Leon and Nicaraguan politics, and one lazy turtle

From the border we drove to Leon, stopping on the way only to eat at Esteli, which wasn’t inviting enough for us to want to stay there..
Leon is a very nice colonial city. It was founded by Spanish conquistador Cordoba (that’s also the name of the Nicaraguan currency) in 1524, although it was originally 32 km from where it is now; it was re-built in its current location after being destroyed by a volcanic eruption. It is located at the Los Maribios volcanic chain, and volcanoes can be seen all around it.
Leon is and has always been very dominant – it was the capital until 1852, its cathedral is the largest in Central America, and it is now the major “university town” in Nicaragua. Walking around the center we saw monuments from the revolution (there was much fighting in Leon) and many political murals in favor of the Sandinista regime and the anti-US hero Sandino, and outspokenly against the old Somoza regime of before the revolution (and the CIA..).
We couldn’t help but feel that it was somewhat of a pale version of Antigua in Guatemala or San Cristobal de las Casas in Mexico. Don’t get me wrong, Leon is very nice and interesting, but I think we’ve been traveling so long and have seen so much, that it feel a little redundant by now…

Nicaraguan politics are super-complicated but from the little we know we could better understand all the political murals in Leon.
This Somoza guy that’s always mentioned (negatively, of course) – he’s the hated, US-supported tyrant the Sandinistas fought against. But “Somoza” is not a person, rather a dynasty. The “original” president Somoza was assassinated by a poet in Leon in 1956, but his sons continued to rule practically continuously until the 1979 revolution and they are all generally regarded as “Somoza”.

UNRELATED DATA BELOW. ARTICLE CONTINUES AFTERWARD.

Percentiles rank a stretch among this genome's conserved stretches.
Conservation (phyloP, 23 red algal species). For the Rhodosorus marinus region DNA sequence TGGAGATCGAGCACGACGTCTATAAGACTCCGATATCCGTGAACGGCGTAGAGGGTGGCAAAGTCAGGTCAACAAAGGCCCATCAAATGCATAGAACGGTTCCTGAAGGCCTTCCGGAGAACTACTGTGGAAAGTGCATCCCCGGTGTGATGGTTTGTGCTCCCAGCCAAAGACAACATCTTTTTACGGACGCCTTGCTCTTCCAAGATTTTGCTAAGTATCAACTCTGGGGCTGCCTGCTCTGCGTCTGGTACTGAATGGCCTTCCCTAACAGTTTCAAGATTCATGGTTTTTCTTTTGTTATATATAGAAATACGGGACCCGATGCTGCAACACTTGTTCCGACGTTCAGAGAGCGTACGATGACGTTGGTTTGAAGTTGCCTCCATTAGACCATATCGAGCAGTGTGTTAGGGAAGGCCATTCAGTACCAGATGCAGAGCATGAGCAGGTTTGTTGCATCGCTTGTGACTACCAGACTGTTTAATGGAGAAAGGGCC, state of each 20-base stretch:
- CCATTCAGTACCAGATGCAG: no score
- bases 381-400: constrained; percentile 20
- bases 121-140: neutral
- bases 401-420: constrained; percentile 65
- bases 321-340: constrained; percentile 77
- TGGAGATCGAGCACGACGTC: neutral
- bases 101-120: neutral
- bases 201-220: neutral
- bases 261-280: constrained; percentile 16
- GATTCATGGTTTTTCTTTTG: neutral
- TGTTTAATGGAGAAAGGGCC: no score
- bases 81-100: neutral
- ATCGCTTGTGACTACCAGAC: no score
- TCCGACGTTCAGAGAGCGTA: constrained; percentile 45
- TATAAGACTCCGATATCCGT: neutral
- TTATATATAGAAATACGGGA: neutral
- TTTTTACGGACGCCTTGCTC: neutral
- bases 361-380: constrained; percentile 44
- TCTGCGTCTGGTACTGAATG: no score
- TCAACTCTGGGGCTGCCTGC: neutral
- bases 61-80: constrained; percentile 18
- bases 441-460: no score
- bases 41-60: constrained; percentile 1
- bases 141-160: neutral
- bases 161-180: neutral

The Sandinistas (see their FSLN black and red logos in the pics from the demonstration at the border) were the major opposition force to the Somozas which started in the 1950’s (inspired by Fidel Castro; they’re also totally fascinated by Che Guevara here, of course). Sandino, the leader of this opposition, was assassinated back in 1934 (you’d never think that from the way they talk about him here as “the hero of the revolution”, when the revolution was in 1979!), but the movement was named after him and supposedly based on his ideas. But it seems that his image is just being used as a hero and a martyr to rally the people around; from what we gather, he was an eccentric and quite violent, and not even a communist, although he was presented as one by the FSLN.
The Sandinistas did much nationalizing and practically abolished the super-high illiteracy rates in the country, but when democratic elections were forced on the country in the mid-1990’s, the Sandinistas were kicked out by the people. However, by the early 2000’s they’d been voted back into office and are now in power again, although we only hear criticism of Ortega and his government.

Nicaragua is the poorest country in Central America; we’ve heard from many people that this is much because of its failed leadership. However, Avi (our friend from Granada, to be introduced a little later), claims that Ortega, the current president, is quietly trying to do precisely what Zelaya in Honduras got kicked out for – to find a way around the ‘single-presidential-term’ in order to stay in power. No wonder he’s so outspokenly supportive of Zelaya, as so many other Latin American leaders.

In Leon we found a super-nice hostel to stay at and we really made the most of it, hanging out there a lot. It’s called Tortuga Booluda – the lazy turtle – and it was muy tranquilo, which was just what we needed. Defenitely recommended..

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